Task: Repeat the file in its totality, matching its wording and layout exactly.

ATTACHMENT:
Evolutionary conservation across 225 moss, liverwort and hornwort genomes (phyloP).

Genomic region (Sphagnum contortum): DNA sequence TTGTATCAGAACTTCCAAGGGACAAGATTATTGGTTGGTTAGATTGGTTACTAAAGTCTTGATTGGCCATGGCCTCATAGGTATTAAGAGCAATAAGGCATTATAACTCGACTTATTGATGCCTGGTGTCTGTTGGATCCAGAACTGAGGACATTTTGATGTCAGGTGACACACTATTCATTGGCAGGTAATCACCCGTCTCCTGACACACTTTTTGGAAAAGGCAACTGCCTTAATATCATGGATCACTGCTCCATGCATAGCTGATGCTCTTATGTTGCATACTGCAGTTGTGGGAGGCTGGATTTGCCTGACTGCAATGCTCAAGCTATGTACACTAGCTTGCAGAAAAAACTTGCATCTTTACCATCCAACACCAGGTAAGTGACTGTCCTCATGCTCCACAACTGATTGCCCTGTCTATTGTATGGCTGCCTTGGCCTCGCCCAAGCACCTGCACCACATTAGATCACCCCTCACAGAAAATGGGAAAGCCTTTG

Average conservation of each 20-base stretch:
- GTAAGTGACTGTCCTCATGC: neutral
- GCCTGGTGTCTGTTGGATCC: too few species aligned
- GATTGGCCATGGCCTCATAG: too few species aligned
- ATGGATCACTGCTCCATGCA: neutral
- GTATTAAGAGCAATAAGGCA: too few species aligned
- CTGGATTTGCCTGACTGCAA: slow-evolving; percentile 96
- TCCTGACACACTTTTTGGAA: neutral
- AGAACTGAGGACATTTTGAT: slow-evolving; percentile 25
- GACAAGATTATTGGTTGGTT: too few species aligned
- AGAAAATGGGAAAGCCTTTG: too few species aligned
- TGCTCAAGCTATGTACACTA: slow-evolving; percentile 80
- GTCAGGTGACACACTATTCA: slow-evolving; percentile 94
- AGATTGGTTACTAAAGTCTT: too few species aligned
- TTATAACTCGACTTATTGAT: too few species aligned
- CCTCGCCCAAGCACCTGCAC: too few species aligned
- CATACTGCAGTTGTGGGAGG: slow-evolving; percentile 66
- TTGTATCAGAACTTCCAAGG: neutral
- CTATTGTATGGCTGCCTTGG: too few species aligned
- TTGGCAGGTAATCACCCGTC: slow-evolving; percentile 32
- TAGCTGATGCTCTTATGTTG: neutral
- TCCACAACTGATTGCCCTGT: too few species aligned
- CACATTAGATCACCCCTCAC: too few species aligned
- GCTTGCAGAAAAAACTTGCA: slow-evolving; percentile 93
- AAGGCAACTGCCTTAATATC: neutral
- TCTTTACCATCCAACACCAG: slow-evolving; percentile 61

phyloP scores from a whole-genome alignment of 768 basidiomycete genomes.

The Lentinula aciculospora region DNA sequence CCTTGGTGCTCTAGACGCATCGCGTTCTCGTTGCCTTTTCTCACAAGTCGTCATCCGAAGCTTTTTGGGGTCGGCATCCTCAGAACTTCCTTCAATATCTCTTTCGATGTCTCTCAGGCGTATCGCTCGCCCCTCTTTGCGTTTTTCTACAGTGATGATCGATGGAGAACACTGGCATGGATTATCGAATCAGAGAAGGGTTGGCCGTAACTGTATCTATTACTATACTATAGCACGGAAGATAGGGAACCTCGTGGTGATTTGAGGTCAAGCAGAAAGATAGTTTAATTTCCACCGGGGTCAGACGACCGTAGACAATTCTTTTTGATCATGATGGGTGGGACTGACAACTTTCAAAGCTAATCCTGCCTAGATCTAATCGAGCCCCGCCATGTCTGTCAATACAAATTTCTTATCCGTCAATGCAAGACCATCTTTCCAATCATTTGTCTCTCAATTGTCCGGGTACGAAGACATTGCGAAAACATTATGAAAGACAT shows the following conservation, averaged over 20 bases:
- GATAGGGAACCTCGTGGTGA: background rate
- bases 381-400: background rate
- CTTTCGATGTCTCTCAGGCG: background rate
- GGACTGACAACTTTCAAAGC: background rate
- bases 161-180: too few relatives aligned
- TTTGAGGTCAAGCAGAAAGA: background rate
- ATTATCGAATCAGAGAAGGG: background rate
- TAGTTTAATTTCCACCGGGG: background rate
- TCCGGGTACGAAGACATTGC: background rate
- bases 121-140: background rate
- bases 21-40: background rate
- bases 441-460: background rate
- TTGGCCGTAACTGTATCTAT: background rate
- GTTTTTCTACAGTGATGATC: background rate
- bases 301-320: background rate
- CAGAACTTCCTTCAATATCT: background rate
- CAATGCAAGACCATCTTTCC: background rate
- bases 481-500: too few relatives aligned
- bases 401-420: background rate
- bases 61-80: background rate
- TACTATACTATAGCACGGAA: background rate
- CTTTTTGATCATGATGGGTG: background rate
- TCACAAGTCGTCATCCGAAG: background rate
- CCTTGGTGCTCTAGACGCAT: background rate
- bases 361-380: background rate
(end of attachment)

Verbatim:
Evolutionary conservation across 225 moss, liverwort and hornwort genomes (phyloP).

Genomic region (Sphagnum contortum): DNA sequence TTGTATCAGAACTTCCAAGGGACAAGATTATTGGTTGGTTAGATTGGTTACTAAAGTCTTGATTGGCCATGGCCTCATAGGTATTAAGAGCAATAAGGCATTATAACTCGACTTATTGATGCCTGGTGTCTGTTGGATCCAGAACTGAGGACATTTTGATGTCAGGTGACACACTATTCATTGGCAGGTAATCACCCGTCTCCTGACACACTTTTTGGAAAAGGCAACTGCCTTAATATCATGGATCACTGCTCCATGCATAGCTGATGCTCTTATGTTGCATACTGCAGTTGTGGGAGGCTGGATTTGCCTGACTGCAATGCTCAAGCTATGTACACTAGCTTGCAGAAAAAACTTGCATCTTTACCATCCAACACCAGGTAAGTGACTGTCCTCATGCTCCACAACTGATTGCCCTGTCTATTGTATGGCTGCCTTGGCCTCGCCCAAGCACCTGCACCACATTAGATCACCCCTCACAGAAAATGGGAAAGCCTTTG

Average conservation of each 20-base stretch:
- GTAAGTGACTGTCCTCATGC: neutral
- GCCTGGTGTCTGTTGGATCC: too few species aligned
- GATTGGCCATGGCCTCATAG: too few species aligned
- ATGGATCACTGCTCCATGCA: neutral
- GTATTAAGAGCAATAAGGCA: too few species aligned
- CTGGATTTGCCTGACTGCAA: slow-evolving; percentile 96
- TCCTGACACACTTTTTGGAA: neutral
- AGAACTGAGGACATTTTGAT: slow-evolving; percentile 25
- GACAAGATTATTGGTTGGTT: too few species aligned
- AGAAAATGGGAAAGCCTTTG: too few species aligned
- TGCTCAAGCTATGTACACTA: slow-evolving; percentile 80
- GTCAGGTGACACACTATTCA: slow-evolving; percentile 94
- AGATTGGTTACTAAAGTCTT: too few species aligned
- TTATAACTCGACTTATTGAT: too few species aligned
- CCTCGCCCAAGCACCTGCAC: too few species aligned
- CATACTGCAGTTGTGGGAGG: slow-evolving; percentile 66
- TTGTATCAGAACTTCCAAGG: neutral
- CTATTGTATGGCTGCCTTGG: too few species aligned
- TTGGCAGGTAATCACCCGTC: slow-evolving; percentile 32
- TAGCTGATGCTCTTATGTTG: neutral
- TCCACAACTGATTGCCCTGT: too few species aligned
- CACATTAGATCACCCCTCAC: too few species aligned
- GCTTGCAGAAAAAACTTGCA: slow-evolving; percentile 93
- AAGGCAACTGCCTTAATATC: neutral
- TCTTTACCATCCAACACCAG: slow-evolving; percentile 61

phyloP scores from a whole-genome alignment of 768 basidiomycete genomes.

The Lentinula aciculospora region DNA sequence CCTTGGTGCTCTAGACGCATCGCGTTCTCGTTGCCTTTTCTCACAAGTCGTCATCCGAAGCTTTTTGGGGTCGGCATCCTCAGAACTTCCTTCAATATCTCTTTCGATGTCTCTCAGGCGTATCGCTCGCCCCTCTTTGCGTTTTTCTACAGTGATGATCGATGGAGAACACTGGCATGGATTATCGAATCAGAGAAGGGTTGGCCGTAACTGTATCTATTACTATACTATAGCACGGAAGATAGGGAACCTCGTGGTGATTTGAGGTCAAGCAGAAAGATAGTTTAATTTCCACCGGGGTCAGACGACCGTAGACAATTCTTTTTGATCATGATGGGTGGGACTGACAACTTTCAAAGCTAATCCTGCCTAGATCTAATCGAGCCCCGCCATGTCTGTCAATACAAATTTCTTATCCGTCAATGCAAGACCATCTTTCCAATCATTTGTCTCTCAATTGTCCGGGTACGAAGACATTGCGAAAACATTATGAAAGACAT shows the following conservation, averaged over 20 bases:
- GATAGGGAACCTCGTGGTGA: background rate
- bases 381-400: background rate
- CTTTCGATGTCTCTCAGGCG: background rate
- GGACTGACAACTTTCAAAGC: background rate
- bases 161-180: too few relatives aligned
- TTTGAGGTCAAGCAGAAAGA: background rate
- ATTATCGAATCAGAGAAGGG: background rate
- TAGTTTAATTTCCACCGGGG: background rate
- TCCGGGTACGAAGACATTGC: background rate
- bases 121-140: background rate
- bases 21-40: background rate
- bases 441-460: background rate
- TTGGCCGTAACTGTATCTAT: background rate
- GTTTTTCTACAGTGATGATC: background rate
- bases 301-320: background rate
- CAGAACTTCCTTCAATATCT: background rate
- CAATGCAAGACCATCTTTCC: background rate
- bases 481-500: too few relatives aligned
- bases 401-420: background rate
- bases 61-80: background rate
- TACTATACTATAGCACGGAA: background rate
- CTTTTTGATCATGATGGGTG: background rate
- TCACAAGTCGTCATCCGAAG: background rate
- CCTTGGTGCTCTAGACGCAT: background rate
- bases 361-380: background rate